Good vs. Bad Debt: Is There Really a Difference?
It’s never been easier to get into debt. And while most of us would like to get through life as debt-free as possible, this is very difficult to do. For most people, any major life change—from buying a car or house to getting married or earning a degree—requires some kind of loan. Many financial advisors will tell you that there are two types of debt, however: good and bad debt. Here’s a look at what they mean by that.
Good debt is an investment with an eye toward a future payoff. An investment in a new business is seen as “good debt,” because the business is, theoretically at least, supposed to make money in the future. A mortgage is also good debt, because your home will hopefully increase in value and you can sell it for more than you bought it for.
A student loan for a traditional or accredited online degree is also considered “good debt.” That’s because an investment in your education is supposed to pay off. Statistics show that this is usually the case, a person with a Bachelor’s degree makes an average of $x more over their earning lifetime than someone with only a high school degree. A person with a Master’s degree makes an average of $x more than someone with a Bachelor’s alone, and a Ph.D. makes the most—an average of $x more than those with a Bachelor’s. Some forms of “good debt”—including mortgages and student loans—are also tax-deductible.
However, it’s important to mention that what is considered “good debt” doesn’t automatically pay off. Your home could very well decrease in value—as many people found out during the recent economic recession. A large percentage of business startups do not become profitable, so investing in a new business is also not a guarantee.
In addition, despite the statistics about the high average earnings of Ph.D.’s, many people with doctoral degrees do not make large amounts of money. Some fields pay much more than others, and a Ph.D. is not always a good bet. Whether or not financial advisors label your debt “good” or “bad,” if your investment doesn’t work out, it could be just as devastating financially.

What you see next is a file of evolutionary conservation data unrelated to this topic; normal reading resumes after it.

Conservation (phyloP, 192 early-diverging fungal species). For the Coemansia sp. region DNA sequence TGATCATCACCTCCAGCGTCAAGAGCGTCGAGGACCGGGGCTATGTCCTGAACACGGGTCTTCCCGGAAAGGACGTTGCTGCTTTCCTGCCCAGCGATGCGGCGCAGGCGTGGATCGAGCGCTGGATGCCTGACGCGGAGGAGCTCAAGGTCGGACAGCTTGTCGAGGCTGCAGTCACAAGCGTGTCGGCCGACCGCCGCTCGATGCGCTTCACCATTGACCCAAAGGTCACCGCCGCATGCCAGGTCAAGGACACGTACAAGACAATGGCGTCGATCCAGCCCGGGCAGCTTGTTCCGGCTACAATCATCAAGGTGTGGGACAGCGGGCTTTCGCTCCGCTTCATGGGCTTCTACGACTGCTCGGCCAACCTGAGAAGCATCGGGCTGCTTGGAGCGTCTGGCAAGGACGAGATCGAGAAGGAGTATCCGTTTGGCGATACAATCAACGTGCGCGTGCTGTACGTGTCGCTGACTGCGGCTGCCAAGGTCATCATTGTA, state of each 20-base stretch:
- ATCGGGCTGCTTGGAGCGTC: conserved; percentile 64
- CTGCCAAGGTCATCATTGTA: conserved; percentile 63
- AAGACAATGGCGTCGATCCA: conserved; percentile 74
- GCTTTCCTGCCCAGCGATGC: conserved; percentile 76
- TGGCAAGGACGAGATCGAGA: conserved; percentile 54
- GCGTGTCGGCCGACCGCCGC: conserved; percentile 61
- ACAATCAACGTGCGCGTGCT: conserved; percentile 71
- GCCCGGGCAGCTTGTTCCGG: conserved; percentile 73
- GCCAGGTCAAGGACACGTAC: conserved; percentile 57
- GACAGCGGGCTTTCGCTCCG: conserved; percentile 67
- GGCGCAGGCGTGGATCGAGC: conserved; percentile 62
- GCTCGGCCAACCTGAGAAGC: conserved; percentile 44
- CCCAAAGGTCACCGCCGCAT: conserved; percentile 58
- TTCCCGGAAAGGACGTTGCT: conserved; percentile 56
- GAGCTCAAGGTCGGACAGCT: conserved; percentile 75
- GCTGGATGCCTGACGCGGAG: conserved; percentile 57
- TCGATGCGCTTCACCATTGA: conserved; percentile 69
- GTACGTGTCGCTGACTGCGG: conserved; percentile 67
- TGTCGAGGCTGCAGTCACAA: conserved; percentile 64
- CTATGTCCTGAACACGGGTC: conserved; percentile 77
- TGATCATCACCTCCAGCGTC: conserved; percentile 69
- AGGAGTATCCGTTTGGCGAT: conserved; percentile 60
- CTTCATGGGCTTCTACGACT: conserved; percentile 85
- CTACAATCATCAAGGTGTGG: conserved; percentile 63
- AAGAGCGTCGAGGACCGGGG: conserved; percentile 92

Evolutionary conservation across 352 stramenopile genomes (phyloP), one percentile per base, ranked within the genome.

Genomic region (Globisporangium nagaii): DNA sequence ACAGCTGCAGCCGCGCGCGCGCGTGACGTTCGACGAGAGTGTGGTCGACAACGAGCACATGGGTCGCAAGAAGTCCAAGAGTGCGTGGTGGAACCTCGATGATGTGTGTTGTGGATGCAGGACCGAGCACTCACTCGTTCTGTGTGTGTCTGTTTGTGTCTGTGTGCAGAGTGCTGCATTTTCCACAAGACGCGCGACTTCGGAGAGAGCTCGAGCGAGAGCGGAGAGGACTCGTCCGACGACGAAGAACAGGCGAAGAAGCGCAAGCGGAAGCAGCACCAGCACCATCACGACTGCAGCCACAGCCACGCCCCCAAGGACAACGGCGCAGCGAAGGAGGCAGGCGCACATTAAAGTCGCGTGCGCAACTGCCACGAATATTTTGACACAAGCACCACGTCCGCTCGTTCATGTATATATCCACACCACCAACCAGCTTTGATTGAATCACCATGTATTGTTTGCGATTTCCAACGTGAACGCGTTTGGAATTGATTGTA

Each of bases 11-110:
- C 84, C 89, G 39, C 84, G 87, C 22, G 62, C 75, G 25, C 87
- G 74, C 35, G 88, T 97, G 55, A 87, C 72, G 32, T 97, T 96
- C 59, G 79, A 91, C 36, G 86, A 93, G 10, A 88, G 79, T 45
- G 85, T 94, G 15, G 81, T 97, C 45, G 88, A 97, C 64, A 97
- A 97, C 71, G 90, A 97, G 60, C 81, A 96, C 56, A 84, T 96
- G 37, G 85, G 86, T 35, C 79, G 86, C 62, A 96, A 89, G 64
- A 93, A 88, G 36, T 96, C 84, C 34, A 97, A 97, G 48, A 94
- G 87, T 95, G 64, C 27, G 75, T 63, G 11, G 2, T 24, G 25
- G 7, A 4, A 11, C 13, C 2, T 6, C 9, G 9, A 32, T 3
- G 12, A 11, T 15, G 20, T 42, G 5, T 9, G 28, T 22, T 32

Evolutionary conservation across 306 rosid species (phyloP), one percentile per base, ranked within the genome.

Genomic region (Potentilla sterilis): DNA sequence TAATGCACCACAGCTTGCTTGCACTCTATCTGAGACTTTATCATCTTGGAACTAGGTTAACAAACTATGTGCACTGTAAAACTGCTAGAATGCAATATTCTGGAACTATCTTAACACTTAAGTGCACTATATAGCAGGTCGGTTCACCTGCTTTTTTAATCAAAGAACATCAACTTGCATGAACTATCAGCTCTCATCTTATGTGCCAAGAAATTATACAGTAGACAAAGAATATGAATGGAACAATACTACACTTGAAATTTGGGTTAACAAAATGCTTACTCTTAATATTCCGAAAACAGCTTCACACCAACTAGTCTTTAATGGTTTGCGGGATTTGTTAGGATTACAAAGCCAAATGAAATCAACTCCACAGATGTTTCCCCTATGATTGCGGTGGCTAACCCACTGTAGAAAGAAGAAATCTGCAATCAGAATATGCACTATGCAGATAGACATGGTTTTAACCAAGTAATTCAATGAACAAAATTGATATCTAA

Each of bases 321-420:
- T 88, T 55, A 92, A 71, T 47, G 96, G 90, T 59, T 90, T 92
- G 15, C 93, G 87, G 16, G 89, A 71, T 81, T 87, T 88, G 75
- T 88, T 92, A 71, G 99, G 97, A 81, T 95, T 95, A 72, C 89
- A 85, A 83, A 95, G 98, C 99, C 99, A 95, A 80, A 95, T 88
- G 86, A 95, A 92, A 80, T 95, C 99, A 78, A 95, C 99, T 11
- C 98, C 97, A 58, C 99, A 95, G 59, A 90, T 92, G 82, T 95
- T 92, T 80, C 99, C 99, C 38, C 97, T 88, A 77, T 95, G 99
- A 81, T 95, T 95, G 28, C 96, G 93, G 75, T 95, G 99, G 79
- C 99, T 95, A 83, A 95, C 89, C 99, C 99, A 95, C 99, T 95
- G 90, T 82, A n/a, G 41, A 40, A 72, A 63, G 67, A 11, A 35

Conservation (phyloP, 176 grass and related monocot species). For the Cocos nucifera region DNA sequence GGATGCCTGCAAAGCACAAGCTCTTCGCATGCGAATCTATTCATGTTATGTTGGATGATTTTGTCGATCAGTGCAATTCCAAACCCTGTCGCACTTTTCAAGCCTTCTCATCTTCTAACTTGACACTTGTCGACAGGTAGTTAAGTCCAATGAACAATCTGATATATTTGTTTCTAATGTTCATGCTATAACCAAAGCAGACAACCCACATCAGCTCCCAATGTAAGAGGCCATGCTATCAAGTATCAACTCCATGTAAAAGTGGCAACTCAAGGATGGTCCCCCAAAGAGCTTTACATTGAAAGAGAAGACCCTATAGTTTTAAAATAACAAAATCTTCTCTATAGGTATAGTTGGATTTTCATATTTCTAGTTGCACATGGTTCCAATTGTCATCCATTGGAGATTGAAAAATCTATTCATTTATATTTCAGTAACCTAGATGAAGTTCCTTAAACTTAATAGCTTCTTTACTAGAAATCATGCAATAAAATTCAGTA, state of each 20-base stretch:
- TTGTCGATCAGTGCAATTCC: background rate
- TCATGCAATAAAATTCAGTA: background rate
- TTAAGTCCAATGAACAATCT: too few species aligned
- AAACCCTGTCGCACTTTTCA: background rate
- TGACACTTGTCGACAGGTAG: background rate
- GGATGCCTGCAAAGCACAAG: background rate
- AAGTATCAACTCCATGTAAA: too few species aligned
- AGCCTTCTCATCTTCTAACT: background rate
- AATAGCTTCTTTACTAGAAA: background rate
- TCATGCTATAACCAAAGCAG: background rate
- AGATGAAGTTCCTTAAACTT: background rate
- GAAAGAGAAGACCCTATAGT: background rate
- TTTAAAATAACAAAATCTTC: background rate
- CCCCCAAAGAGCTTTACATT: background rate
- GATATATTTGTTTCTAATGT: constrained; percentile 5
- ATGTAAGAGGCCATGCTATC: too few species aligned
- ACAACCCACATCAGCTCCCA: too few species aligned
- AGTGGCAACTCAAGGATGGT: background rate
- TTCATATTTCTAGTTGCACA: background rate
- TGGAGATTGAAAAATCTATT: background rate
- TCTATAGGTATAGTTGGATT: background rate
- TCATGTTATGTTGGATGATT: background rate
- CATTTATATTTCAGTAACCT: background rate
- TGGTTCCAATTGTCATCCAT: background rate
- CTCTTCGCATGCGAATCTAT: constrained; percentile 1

Bad debt is debt that does not increase in value. It’s also debt that comes with high interest rates. Examples of bad debt include credit card debt and other forms of regular consumer debt, as well as payday loans.
In general, bad debt carries an increased risk that you’ll ultimately wind up overpaying for what you bought with the debt. High credit card interest rates, for example, mean that you’ll pay significantly more for whatever you bought with your credit card than you would have if you’d paid the whole amount up front. While this is also true for things like student loans and mortgages, the interest rates for these types of debt are not as high—and what you bought is supposed to pay you back in the long run.
Credit card debt isn’t necessarily always bad debt—for example, if you used a business credit card to buy supplies for your company, that might be construed as “good debt.” However, you’ll usually get better terms with a business loan from a bank.
Loans That Are Both
Some finance experts categorize auto loans as “good” debt—and others as “bad” debt. Cars depreciate dramatically in value, which is why auto loans are often lumped in with other “bad” types of loans. However, buying a car can also be an investment—for instance, if you need the car to go to work.
In general, because they depreciate so much in value, it’s always a good idea to pay as much as possible up front for a car so that your loan isn’t too expensive.
Home equity loans are often categorized as “good” debt, but they can also fall under the “bad” label. When you take out a home equity loan, your lender counts your house as collateral. Usually, home equity loans are relatively low-interest, and borrowers sometimes consolidate other, more high-interest debts under a home equity loan to reduce the overall interest rate. However, this is risky, as you lose your home if you fail to pay the debt.
It’s very difficult to get through life completely debt-free. However, you can minimize the amount you owe by being smart about the types of loans you take out. Avoid racking up large amounts of credit card debt, and stay away from payday and cash advance loans. Use your credit as an investment in your future—with student loans, mortgages, and other loans meant to pay off later. With careful research, you should be able to keep your finances in good shape even while you’re in debt—and hopefully stay in it as little as possible.
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